On The Rights of Molotov Man

My initial reaction to this article was to agree with the photographer wholeheartedly and to write a post about why the photographer is definitely in the right for going against the decontextualizing of her photograph. However, thinking more about it I realized that what the artist did was definitely not something that was in the wrong. What drove her to create her painting was not some obscene goal to decontexualize an important movement, but a jolt of inspiration that caused her paintbrush to move across her canvas.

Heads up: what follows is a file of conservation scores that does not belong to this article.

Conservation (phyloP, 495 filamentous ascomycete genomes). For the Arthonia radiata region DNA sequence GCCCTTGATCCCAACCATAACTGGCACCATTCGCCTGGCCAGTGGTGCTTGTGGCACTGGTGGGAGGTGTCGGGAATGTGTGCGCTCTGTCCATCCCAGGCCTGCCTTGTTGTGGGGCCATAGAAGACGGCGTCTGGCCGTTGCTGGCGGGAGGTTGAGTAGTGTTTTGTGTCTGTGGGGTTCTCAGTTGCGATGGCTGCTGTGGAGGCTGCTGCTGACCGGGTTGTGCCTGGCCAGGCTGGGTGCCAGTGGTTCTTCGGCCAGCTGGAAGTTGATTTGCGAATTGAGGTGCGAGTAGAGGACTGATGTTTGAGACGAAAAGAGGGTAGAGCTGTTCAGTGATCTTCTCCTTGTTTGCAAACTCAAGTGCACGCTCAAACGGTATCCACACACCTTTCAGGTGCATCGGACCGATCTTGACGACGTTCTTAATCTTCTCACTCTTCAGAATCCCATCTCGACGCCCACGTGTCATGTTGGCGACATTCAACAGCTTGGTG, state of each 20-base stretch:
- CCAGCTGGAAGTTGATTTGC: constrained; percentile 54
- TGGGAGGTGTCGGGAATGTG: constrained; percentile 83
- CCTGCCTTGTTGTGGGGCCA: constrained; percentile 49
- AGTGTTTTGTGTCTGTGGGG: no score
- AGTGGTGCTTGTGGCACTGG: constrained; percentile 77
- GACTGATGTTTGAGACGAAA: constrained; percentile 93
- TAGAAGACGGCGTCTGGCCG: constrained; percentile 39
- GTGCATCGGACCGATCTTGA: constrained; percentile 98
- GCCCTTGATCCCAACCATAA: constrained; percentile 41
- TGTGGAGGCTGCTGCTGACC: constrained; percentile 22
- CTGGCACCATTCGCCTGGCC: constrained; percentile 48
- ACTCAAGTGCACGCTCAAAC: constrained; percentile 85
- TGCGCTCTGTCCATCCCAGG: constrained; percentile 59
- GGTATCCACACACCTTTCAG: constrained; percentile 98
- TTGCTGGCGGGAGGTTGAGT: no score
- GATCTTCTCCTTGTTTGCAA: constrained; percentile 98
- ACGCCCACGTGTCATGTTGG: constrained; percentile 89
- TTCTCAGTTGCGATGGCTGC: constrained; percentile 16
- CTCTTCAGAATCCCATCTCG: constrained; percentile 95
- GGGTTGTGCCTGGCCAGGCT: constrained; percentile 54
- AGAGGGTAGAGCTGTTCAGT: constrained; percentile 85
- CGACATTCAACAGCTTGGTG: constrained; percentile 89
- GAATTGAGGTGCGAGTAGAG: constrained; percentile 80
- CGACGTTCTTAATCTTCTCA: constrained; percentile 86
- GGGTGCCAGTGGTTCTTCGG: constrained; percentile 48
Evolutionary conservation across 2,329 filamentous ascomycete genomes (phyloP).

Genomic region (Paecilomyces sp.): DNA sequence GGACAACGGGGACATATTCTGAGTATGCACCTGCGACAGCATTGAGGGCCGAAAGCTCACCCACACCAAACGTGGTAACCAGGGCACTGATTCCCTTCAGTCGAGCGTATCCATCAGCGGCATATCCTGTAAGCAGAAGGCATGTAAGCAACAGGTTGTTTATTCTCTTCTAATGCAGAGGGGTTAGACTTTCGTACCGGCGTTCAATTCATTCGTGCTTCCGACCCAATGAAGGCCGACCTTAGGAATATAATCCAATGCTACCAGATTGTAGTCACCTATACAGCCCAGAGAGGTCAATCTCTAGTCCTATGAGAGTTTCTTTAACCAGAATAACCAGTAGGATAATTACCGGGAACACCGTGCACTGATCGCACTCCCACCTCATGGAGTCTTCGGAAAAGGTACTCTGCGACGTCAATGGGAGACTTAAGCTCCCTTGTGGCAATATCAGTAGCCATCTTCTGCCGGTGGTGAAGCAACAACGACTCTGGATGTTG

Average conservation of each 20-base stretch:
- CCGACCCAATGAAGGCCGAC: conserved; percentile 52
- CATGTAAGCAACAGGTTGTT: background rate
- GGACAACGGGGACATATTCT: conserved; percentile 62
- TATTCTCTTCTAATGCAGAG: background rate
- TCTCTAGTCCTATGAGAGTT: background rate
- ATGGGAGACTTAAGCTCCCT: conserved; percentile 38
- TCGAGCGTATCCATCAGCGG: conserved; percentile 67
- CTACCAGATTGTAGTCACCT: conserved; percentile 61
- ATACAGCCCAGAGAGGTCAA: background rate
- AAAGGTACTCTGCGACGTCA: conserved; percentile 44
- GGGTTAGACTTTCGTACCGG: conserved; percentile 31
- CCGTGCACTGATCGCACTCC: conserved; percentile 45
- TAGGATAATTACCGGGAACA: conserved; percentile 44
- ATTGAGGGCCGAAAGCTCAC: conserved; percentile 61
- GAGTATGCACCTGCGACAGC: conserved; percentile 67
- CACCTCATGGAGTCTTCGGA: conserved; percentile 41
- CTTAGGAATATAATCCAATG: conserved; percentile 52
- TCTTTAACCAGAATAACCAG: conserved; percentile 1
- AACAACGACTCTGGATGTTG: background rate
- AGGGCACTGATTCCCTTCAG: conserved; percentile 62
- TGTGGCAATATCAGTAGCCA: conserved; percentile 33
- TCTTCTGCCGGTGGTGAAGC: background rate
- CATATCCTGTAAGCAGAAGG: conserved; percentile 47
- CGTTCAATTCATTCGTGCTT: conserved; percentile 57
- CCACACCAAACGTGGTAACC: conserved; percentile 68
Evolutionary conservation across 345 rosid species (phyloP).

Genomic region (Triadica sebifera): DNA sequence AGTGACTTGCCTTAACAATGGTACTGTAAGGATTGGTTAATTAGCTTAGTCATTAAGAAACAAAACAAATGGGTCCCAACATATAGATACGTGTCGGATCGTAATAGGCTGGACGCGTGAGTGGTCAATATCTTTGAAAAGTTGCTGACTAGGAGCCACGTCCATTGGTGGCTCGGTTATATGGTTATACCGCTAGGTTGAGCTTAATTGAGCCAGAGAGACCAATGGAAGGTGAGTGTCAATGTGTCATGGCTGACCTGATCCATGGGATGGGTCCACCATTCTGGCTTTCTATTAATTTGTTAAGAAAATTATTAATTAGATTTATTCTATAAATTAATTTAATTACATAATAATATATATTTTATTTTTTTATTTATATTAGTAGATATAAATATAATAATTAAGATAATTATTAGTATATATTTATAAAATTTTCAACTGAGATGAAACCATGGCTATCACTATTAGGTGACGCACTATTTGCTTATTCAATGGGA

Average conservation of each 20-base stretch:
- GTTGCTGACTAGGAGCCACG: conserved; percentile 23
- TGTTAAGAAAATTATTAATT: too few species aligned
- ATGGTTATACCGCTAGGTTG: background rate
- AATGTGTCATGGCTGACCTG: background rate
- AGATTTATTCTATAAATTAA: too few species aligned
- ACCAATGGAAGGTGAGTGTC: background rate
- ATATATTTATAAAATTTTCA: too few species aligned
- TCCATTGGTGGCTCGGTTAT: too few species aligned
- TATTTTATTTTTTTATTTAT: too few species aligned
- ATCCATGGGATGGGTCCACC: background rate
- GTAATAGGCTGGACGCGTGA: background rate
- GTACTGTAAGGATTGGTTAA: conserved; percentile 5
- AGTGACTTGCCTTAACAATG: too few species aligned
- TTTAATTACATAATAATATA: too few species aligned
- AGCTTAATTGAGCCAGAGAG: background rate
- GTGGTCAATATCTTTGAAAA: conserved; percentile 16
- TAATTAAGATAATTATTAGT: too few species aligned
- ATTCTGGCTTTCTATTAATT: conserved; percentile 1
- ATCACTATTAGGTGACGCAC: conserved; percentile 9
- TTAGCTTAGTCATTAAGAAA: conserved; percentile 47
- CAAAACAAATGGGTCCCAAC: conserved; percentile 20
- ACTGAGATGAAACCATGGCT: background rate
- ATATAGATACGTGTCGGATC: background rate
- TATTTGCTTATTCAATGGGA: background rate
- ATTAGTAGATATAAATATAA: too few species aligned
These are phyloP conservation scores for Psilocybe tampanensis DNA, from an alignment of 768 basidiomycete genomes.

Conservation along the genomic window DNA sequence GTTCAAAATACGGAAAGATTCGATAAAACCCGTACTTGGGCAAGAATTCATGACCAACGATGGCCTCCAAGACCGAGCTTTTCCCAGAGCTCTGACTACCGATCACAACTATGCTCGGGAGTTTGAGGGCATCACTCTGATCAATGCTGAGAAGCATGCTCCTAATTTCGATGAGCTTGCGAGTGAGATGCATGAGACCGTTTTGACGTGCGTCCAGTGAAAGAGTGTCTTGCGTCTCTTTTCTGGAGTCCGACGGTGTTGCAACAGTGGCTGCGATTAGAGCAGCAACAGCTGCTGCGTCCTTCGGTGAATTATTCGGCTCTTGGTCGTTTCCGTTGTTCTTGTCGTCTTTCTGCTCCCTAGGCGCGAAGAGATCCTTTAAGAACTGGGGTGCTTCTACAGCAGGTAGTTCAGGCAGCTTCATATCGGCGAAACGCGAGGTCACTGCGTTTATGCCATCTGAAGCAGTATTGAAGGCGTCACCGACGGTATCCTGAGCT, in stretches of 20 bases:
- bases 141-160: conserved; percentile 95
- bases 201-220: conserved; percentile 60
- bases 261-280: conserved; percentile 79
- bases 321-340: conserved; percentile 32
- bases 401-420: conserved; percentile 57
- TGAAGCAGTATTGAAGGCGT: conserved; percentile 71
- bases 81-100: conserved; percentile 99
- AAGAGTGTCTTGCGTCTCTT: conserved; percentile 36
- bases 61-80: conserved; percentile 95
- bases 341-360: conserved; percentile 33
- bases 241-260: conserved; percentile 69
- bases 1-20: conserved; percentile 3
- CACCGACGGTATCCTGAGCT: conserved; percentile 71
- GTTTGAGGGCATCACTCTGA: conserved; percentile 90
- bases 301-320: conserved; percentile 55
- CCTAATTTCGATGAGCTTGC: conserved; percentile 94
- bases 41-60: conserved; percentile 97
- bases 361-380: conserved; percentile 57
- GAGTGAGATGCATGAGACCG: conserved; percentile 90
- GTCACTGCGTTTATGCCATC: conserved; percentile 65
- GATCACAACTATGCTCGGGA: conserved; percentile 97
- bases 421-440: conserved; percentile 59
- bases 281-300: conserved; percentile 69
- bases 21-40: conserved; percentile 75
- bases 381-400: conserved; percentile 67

The photograph itself holds much historical relevance and it’s context and social and political goals are definitely important, but what the photographer, Susan Meiselas, seems to forget is that art has the effect of inspiring other people, whether this is the original artist’s intention or not. Susan’s photograph was moving enough to cause another artist, specifically Joy Garnett, to be inspired and to try to recreate and recapture the feel of the original piece. Joy’s new piece should be seen as a brand new work of art, with a different set of goals and intentions that it hopes to achieve and Meiselas should know that once a piece of art is out in the public, whether it be a photograph or painting, that it is now free to inspire and move the public to build off of that work.

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